One of my good friends from high school I knew mostly because of home room. Home room at Paisley High School was a strictly alphabetized affair, and my friend Jon’s last name came right after mine. Similarly, some of the most interesting things I ever learned in an encyclopedia came from the article just before or just after the one I was supposedly looking up.
Online encyclopedias are wonderful resources, but one thing you lose is the ability to turn the page and see what’s next. Sure, it doesn’t have anything to do with what you were looking for, but you never know when a quick peek at the entry for Paracelsus will turn up the fascinating fact that the Paracel Islands, just north of the Spratlys in the South China Sea, were seized from Vietnam by China in 1974, or indeed that paracetamol is the international nonproprietary name of Tylenol. As you might suspect, the name comes from para-acetyl-amino-phenol.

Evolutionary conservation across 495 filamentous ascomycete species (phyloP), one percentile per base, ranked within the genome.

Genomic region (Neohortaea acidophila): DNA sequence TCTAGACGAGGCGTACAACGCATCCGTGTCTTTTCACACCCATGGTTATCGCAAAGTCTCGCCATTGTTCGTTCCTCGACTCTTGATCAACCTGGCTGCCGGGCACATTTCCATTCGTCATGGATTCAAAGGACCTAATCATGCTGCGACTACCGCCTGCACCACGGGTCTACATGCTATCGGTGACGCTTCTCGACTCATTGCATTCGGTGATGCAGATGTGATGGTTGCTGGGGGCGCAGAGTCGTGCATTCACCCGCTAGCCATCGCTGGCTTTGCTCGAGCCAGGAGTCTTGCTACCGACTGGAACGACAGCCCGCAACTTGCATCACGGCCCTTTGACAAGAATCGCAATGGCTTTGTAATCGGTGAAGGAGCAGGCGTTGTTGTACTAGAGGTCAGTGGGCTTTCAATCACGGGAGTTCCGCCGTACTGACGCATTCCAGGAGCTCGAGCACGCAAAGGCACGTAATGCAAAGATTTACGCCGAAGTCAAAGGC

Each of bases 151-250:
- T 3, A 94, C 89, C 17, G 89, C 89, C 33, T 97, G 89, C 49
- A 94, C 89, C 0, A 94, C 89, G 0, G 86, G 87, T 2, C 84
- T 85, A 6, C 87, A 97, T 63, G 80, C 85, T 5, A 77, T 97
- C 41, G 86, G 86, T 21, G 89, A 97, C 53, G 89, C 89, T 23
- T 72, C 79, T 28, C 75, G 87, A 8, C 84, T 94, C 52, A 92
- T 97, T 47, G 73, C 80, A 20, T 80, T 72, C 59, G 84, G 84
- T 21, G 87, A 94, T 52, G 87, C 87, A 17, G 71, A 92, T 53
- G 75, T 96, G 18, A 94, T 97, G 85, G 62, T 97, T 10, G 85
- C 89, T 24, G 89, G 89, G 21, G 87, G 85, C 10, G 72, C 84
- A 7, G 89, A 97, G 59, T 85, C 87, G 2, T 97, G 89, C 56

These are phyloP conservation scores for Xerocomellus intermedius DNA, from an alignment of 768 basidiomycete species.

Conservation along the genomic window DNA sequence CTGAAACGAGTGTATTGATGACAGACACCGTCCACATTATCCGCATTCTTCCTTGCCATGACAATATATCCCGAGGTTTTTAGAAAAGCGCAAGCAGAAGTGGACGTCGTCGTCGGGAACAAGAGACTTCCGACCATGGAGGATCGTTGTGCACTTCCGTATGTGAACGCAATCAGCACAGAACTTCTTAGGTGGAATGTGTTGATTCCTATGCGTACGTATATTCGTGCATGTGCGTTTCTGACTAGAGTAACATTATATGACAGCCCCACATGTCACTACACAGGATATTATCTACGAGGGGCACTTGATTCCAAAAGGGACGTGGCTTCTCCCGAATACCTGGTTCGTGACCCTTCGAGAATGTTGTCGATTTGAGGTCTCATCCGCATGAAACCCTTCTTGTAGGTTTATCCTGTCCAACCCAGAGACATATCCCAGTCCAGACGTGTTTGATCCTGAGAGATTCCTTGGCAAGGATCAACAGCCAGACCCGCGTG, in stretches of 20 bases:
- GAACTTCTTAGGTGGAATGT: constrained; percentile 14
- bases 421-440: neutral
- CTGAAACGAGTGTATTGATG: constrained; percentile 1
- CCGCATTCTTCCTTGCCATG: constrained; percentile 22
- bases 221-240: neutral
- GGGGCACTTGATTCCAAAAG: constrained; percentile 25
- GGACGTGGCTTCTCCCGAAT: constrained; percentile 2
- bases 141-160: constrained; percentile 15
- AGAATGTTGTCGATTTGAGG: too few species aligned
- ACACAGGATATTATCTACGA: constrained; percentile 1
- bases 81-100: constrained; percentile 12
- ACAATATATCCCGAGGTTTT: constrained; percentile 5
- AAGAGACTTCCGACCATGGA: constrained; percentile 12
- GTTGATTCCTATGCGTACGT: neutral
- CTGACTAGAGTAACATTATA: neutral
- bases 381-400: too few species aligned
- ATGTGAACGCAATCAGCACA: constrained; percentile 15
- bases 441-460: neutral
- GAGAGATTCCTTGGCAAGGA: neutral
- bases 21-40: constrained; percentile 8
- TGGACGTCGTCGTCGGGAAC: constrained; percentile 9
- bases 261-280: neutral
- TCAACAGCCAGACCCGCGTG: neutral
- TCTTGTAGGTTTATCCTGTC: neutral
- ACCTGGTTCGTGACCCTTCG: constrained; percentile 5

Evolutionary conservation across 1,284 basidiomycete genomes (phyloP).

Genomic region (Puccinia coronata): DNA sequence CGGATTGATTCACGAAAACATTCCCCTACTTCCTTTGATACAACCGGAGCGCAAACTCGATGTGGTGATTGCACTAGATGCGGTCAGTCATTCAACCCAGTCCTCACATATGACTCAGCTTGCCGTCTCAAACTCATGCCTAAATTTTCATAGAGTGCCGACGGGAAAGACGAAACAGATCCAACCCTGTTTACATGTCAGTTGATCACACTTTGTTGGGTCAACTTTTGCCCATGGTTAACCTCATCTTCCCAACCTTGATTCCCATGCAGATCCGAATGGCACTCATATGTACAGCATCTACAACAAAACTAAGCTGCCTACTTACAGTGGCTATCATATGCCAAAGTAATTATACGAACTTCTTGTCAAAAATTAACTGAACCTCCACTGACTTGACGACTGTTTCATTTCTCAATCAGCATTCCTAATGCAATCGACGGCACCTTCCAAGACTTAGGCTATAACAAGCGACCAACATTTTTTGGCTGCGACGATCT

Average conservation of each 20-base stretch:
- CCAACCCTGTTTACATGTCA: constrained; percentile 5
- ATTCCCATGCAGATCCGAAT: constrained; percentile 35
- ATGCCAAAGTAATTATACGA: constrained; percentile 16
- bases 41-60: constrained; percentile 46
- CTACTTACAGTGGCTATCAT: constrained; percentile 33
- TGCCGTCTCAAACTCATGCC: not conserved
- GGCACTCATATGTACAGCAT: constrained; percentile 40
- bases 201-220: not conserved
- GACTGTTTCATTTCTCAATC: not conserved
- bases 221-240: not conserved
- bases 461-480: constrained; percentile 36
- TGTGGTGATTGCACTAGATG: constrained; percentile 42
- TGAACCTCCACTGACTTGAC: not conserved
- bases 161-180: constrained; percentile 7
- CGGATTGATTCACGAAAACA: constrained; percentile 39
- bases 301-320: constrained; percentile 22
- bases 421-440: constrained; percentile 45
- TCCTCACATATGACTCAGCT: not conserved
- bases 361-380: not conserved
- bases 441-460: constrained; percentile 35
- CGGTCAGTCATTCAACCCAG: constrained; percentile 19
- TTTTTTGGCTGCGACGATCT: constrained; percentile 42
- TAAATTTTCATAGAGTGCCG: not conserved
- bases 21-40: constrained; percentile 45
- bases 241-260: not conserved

But since all things are possible on the web, so is alphabetic serendipity. Try searching Wikipedia using the
LookAhead feature from WikiWax. Just start typing and it will quickly show you everything in the neighborhood. Nifty.